Tuesday, August 21, 2007

This Is Your Brain On Music - Book Review

Daniel Levitin is not afraid to tackle the big questions: How are our musical preferences established? How can hearing an old song bring back such strong memories (not all of them pleasant)? What makes musicians different from "normal" people? Why does it take 10,000 hours of practice to master a musical instrument? Why is it so difficult to categorize some music (and musicians)? Why will some of the most annoying advertising jingles get stuck in your brain, playing over and over again? Will Mozart’s music make my child smarter? Will listening to Wagner turn me into an anti-Semite?

All this (and more!) awaits the reader of Daniel Levitin’s This is Your Brain on Music. Subtitled The Science of a Human Obsession, this is an engagingly written introduction to the neuroscience of music, "the science of music from the perspective of cognitive neuroscience," as Levitin puts it. The author describes how music "affects our brains, our minds, our thoughts, and our spirit." Unavoidably, understanding the neural basis for music appreciation eventually gets into mapping the brain and the proximity of the amygdala to the hippocampus or the relationship of the primitive cerebellum with the more recently evolved frontal lobes.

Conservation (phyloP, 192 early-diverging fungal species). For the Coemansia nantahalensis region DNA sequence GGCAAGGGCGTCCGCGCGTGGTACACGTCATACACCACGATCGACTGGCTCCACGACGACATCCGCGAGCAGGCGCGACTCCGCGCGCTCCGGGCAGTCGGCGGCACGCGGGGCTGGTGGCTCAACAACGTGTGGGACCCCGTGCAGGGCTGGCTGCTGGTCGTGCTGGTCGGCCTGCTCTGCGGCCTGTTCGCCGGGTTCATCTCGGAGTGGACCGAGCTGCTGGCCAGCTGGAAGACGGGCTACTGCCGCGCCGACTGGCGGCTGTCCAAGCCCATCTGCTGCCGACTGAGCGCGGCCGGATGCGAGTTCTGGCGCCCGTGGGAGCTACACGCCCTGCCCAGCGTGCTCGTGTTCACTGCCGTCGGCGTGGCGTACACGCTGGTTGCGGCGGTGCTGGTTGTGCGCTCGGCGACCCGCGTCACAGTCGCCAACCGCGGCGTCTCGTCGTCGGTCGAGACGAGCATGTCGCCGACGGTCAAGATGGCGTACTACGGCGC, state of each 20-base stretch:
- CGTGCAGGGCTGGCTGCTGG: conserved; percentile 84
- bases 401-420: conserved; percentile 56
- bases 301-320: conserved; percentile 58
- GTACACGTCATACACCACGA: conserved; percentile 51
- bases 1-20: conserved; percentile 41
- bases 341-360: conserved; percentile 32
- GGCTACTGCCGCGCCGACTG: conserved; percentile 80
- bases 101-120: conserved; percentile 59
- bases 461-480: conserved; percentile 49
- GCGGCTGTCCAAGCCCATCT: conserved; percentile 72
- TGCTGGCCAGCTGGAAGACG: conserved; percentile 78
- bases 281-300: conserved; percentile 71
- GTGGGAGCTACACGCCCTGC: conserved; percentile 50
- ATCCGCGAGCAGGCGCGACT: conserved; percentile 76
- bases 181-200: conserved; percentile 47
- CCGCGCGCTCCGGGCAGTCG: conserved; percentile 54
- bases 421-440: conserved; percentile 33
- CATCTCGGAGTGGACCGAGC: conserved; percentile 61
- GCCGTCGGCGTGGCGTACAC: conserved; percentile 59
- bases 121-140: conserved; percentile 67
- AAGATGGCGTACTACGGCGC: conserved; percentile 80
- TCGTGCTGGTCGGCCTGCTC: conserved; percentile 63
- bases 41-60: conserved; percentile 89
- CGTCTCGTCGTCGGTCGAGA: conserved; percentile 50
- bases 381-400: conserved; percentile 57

But Levitin’s narrative ranges from biology and human anatomy to chemistry, psychology, philosophy, linguistics, and computer science with a bit of cultural and evolutionary history tossed in for good measure. In the process, the reader is given a definitive answer to George Berkeley’s zen koan about whether a falling tree makes a noise if there is no one present to hear it. All this is accomplished with an array of references to Ani DiFranco, Buddy Holly, Pink Floyd, Django Reinhardt, Charles Mingus, Joni Mitchell, and Queen (!), among hundreds of others.

Levitin clearly has the bona fides to write this book: he is a musician (he played sax for Mel Torme and had his own punk band, the Mortals); he was a producer (Blue Oyster Cult, Chris Isaak) and anthologist (Steely Dan, Santana, Stevie Wonder); and he is a tenured academician (with a Ph.D. in neuroscience, Levitin is currently a cognitive psychologist with McGill University in Montreal).

The geek factor is pretty high, and occasionally the book becomes a slow-going read. But, to his credit, Levitin neither oversimplifies his subject nor talks down to his readers, which makes reading this book worth the occasional effort it requires. Humanities majors needn’t worry, because the beautiful mystery of music remains intact despite Levitin’s well-grounded, rational, scientific approach to his subject matter.

Levitin offers up some convincing conjecture about how music originated and why it’s important, rebuffing the scientific fold that considers it "an evolutionary parasite" because it "plays no role in the survival of the species." Even Levitin’s erudition, however, won’t resolve some debates. (Beatles or Stones? East Coast or West Coast? SRV or EC?) And, of course, even the best minds of modern science can’t answer some questions. (How on Earth did Milli Vanilli and the Spice Girls manage to sell so many albums?)

--by Shelby Meyer (KXCI Member and Volunteer)

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